He wrote to and for numerous political publications, as well as producing his own Red Dragon newsletter, using whatever internal or external typing, copying and distributing mechanisms were available. In addition Ed corresponded with a copious number of activists, supporters and organisations around the world, including between 1990 and his release in 1993, with Fight Racism! Fight Imperialism!

Lumpen concludes in the present day, with an account of Ed’s involvement in solidarity activity around the 2015 California and Georgia prison protests. The author, now 73 and suffering from advanced lung cancer,  ends on a positive note, encouraging prison readers to become class conscious and all of us to study Marxism – ‘the science of Revolution – of global class war’.

This book is easy reading but is not short and at times there is perhaps a bit too much detail for those not already well-versed in the subject matter.   It is strongly recommended to anyone with an interest in US political struggles of 1970s or prison solidarity at any time. 

Lumpen – the autobiography of Ed Mead

Kersplebedeb Publishing

Published 2015, 360 pages, ISBN: 978-1-894946-78-0, Price $US20 

Nicki Jameson

Review: Out of the Box

out of the box

Out of the Box by Leroy Smith, published 2016, ISBN 978-09955520-0-5

Short of assassinating the monarch, shooting a police officer is about the most risky crime to commit. Do so and every single law enforcement agent will be on your case. And the pursuit of such suspects will extend far beyond these shores. In 1993, Leroy Smith found out just how true this is. He shot and wounded two police officers in Brixton, south London and fled to the USA. Two years on he was arrested by a Swat Team in Connecticut and after a spell in Bridport Correctional Centre, a high security state jail, he was returned to England and sentenced to 25 years’ imprisonment.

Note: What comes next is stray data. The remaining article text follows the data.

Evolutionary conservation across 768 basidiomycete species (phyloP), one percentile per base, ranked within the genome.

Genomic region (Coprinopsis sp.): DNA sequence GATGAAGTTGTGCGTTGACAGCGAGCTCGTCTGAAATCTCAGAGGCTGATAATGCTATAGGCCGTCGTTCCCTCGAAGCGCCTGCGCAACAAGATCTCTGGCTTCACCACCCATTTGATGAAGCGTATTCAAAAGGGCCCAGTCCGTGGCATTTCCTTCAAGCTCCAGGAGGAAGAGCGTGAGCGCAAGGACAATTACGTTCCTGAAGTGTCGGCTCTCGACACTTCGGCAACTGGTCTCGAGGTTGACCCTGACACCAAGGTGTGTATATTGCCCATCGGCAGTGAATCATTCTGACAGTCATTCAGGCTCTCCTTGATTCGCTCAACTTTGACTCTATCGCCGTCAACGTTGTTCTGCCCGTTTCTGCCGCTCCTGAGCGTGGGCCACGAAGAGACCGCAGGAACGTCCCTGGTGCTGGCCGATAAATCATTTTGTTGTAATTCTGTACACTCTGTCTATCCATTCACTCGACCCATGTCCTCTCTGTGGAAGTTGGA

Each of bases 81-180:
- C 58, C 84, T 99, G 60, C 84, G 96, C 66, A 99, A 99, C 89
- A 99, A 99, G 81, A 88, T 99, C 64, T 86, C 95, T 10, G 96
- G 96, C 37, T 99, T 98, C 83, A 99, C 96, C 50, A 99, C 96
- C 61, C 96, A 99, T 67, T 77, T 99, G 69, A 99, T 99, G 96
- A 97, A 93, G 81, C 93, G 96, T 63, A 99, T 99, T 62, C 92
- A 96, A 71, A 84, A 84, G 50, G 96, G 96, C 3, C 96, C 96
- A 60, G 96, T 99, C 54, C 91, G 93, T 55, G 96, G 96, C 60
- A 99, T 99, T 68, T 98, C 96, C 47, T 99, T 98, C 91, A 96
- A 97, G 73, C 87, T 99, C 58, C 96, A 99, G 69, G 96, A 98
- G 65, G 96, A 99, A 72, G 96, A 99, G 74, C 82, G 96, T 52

Smith spent the whole of his prison sentence on Category A in the high security prison estate. Now free, he has written Out of the Box, a brutally honest story of the making of a criminal, in which he pulls no punches, nor makes excuses. He says that he is putting his story out in the hope that other underprivileged young black men will not follow the path he did.

Like many serving time in an unjust system, where black, ethnic minority and poor prisoners are massively over represented and where racism regularly displays its ugly face, Smith became politicised in prison. He educated himself by conversing with political prisoners, supplemented by ‘ten years of watching Newsnight every night, and lots of other news stations…as well as reading non-mainstream newspapers like Fight Racism! Fight Imperialism!